Ford Motor Co.’s "Way Forward" plan came off like Jerry Bruckheimer -- heavy on the pyrotechnics but short on plot and dialogue. There were all the standard fireworks, 14 plant closing, thousand of jobs axed and plenty of executives walking around in sack cloth and ashes. Bill Ford, even boldly told off Wall Street, suggesting he wasn't going to play their game any more, nor offer annual guidance about the company's profits -- or lack thereof. Mark Fields talked about sharpening the brands, countering critics who’ve insisted Ford must kill Mercury. Fields even promised Ford would build a new, ultra-modern, ultra-efficient factory somewhere in North America to deal with the markets swing back to cars - particularly small cars, sales of which are expected to grow by 40 percent. This part of the plan is good and suggests Fields has already separated himself from the truck-obsessed executives that have run the company for the past 15 years. It also suggests there really is hope in Dearborn.
One tactical mistake by Ford's quarterback was in not showing off any of the new small cars the company obviously has in its product pipeline. I've heard all the arguments against letting the product cat out of the bag too soon. But this was the time to break the rule for Ford to offer a reason to root for the home team again. Hybrids alone just don't cut it. The plan was very thin on other details about product. Fields, for example, refused to discuss what's going to happen to the old Lincoln Town Car. Are they just going to dump and abandon the segment altogether? Ford didn't really offer any answers.
The rest of the plan, like one of Bruckheimer plots, (think Con Air), seemed to require a suspension of any inclination to disbelief. I doubt anyone on Wall Street was very impressed by the suggestion that Ford's North American Automotive Operations won't make a profit until 2008 or that the company's cash reserve will drop during 2006.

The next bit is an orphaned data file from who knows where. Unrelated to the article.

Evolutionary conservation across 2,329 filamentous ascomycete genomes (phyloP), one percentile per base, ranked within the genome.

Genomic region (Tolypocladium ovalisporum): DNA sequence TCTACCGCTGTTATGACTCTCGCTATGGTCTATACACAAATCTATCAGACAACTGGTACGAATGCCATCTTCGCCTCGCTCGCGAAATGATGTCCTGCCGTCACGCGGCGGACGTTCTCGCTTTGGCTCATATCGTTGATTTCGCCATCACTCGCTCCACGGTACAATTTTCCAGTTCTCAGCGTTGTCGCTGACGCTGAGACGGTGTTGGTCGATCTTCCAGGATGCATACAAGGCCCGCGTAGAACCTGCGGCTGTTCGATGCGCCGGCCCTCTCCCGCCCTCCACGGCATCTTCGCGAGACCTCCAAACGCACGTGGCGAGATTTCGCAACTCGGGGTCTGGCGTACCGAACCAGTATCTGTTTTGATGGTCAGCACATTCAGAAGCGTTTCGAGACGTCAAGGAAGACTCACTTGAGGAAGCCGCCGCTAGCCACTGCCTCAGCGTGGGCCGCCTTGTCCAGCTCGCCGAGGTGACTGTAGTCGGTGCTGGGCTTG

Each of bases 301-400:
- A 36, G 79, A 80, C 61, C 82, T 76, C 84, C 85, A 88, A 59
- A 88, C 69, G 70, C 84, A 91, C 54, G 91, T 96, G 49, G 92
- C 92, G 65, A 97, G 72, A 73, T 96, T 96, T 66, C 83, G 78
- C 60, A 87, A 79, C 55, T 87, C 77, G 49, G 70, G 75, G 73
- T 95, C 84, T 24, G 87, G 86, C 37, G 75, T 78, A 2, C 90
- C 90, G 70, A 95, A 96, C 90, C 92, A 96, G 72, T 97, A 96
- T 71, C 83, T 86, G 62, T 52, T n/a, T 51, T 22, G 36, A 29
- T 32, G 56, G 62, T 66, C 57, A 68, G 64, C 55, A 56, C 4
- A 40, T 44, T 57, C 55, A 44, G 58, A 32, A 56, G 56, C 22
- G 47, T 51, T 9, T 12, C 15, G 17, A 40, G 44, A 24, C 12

John Murphy, the auto analyst for Merrill Lynch, said in a note to the firm’s clients that while the plan is a step in the right direction any assumptions that Ford will be able to maintain its current market share are suspect. The $6 billion in material cost reductions also sounded a whole lot like the old fashioned squeeze-the-supplier formula, even though COO Jim Padilla asserted he’s simply looking to eliminate waste and build a new relationship with “partners.”
Brian Johnson, an analyst with Sanford Bernstein in New York, who attended the Ford briefing in Dearborn, said a lot of observers were expecting more details and said one of the key things Ford didn't address is how the company plans to get everyone in the organization moving in the same direction. Having a small team come up with an action plan is great exercise. Getting everyone to put it into operation is a whole different issue.
Another concern is that the Way Forward seemed to ignore is the impending debut of new trucks from Toyota and GM. The plan seems to assume these vehicles won't have much of an impact on Ford's business model but there is good chance they will, Johnson said.--Joe Szczesny